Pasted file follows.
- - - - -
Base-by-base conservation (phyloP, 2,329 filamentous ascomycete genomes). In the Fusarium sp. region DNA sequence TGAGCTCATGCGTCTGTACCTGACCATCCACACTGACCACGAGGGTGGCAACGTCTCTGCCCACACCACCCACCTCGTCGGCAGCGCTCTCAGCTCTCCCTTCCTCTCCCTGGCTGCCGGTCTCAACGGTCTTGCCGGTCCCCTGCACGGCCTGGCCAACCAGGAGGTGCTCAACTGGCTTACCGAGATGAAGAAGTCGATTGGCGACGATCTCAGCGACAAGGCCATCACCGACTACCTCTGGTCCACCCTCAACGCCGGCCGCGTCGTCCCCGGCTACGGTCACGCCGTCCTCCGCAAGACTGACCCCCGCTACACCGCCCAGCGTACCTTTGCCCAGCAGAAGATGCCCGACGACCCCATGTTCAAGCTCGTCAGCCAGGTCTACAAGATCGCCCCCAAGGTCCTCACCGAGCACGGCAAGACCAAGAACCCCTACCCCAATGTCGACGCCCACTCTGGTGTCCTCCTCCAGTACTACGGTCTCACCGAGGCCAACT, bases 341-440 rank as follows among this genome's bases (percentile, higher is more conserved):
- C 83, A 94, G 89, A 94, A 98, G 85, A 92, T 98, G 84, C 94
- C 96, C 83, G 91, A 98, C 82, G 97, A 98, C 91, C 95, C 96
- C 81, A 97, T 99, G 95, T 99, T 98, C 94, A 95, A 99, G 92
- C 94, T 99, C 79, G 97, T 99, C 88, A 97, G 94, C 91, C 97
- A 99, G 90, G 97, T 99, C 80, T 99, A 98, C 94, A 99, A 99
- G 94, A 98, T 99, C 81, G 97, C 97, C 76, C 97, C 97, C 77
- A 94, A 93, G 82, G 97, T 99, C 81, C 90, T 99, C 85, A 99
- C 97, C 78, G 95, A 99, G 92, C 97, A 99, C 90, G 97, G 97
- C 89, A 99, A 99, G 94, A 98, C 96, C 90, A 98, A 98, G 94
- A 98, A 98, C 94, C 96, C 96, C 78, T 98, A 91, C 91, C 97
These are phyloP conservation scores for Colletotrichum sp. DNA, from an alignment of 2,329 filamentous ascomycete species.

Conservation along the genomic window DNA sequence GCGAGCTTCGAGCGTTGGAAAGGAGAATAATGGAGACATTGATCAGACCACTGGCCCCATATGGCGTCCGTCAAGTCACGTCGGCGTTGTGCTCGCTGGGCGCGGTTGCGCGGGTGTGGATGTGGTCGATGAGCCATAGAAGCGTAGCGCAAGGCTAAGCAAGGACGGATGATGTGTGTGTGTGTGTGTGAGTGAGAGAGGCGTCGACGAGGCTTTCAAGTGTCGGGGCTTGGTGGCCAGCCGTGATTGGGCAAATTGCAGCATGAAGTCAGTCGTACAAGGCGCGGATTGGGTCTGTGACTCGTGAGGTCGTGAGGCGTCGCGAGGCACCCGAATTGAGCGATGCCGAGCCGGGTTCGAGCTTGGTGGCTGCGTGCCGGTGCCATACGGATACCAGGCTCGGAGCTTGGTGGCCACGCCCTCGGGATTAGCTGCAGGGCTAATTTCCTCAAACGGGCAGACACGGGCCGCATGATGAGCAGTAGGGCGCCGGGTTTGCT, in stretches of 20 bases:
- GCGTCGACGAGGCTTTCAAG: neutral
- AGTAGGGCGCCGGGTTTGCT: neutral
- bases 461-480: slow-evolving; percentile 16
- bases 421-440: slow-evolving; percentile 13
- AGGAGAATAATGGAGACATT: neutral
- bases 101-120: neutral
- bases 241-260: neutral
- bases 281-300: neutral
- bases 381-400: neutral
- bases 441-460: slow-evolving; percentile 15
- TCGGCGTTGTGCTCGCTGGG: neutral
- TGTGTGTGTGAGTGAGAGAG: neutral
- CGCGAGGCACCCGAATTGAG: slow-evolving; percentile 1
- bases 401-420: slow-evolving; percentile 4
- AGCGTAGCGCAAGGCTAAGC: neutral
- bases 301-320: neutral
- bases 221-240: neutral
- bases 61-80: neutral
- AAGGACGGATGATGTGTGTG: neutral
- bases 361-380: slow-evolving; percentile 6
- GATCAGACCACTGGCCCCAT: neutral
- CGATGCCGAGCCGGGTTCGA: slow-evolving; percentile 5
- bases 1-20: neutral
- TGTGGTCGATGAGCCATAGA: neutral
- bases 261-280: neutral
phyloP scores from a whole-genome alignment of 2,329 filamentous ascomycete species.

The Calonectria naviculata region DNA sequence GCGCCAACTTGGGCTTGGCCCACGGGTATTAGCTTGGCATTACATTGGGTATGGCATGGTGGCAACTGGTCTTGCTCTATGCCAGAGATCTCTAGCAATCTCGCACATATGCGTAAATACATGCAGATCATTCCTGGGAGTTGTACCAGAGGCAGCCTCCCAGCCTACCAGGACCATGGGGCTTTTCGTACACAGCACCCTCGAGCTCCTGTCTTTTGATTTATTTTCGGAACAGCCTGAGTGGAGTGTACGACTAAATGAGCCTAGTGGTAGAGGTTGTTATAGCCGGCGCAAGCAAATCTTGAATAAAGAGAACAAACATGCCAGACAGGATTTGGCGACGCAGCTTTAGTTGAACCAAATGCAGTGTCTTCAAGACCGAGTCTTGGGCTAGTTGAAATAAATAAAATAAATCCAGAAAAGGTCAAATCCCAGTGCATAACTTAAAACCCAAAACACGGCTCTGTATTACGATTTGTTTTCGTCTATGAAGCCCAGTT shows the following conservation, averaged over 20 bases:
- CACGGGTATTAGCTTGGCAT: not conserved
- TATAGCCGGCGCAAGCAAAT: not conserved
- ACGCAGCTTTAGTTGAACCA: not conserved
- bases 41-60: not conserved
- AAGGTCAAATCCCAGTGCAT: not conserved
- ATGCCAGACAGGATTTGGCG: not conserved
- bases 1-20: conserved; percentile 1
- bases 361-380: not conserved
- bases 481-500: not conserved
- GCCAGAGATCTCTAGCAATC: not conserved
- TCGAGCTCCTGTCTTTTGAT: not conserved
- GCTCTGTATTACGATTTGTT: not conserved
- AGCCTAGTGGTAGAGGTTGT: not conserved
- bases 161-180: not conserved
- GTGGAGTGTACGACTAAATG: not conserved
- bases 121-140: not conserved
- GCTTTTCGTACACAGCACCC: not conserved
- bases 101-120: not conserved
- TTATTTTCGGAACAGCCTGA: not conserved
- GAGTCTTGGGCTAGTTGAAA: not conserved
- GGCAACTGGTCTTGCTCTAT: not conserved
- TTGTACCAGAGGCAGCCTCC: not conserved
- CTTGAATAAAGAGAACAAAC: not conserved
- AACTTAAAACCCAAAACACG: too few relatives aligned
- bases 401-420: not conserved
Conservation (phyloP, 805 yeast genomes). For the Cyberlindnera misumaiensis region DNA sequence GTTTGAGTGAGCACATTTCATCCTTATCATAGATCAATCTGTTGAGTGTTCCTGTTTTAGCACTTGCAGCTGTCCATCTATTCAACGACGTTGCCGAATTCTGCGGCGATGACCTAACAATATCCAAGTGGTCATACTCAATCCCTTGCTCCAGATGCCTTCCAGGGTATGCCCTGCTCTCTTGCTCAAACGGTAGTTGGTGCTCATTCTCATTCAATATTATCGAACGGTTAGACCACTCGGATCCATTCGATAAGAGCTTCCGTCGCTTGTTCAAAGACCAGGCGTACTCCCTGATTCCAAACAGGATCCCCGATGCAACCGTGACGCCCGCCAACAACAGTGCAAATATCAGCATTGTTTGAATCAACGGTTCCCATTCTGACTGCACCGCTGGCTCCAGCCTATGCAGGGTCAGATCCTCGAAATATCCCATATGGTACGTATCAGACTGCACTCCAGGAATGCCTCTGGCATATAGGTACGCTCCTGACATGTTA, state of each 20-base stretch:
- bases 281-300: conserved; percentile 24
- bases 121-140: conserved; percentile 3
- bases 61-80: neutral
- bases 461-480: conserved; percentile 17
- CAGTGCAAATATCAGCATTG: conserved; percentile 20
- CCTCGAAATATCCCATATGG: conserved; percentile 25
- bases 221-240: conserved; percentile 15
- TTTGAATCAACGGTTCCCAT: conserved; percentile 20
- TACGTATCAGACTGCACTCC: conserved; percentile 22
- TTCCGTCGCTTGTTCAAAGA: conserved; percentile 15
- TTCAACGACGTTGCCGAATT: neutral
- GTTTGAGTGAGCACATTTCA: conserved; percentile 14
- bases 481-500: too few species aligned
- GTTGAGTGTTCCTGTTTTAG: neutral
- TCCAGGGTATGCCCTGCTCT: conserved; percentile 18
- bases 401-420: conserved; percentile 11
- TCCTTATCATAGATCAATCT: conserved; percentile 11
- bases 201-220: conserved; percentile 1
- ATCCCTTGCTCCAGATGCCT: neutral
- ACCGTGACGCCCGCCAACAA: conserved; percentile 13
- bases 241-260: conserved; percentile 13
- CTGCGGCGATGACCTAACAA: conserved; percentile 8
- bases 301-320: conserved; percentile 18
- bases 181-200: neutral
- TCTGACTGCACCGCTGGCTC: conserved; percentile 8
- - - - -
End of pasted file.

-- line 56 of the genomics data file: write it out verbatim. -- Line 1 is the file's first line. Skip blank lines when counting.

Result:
- bases 121-140: not conserved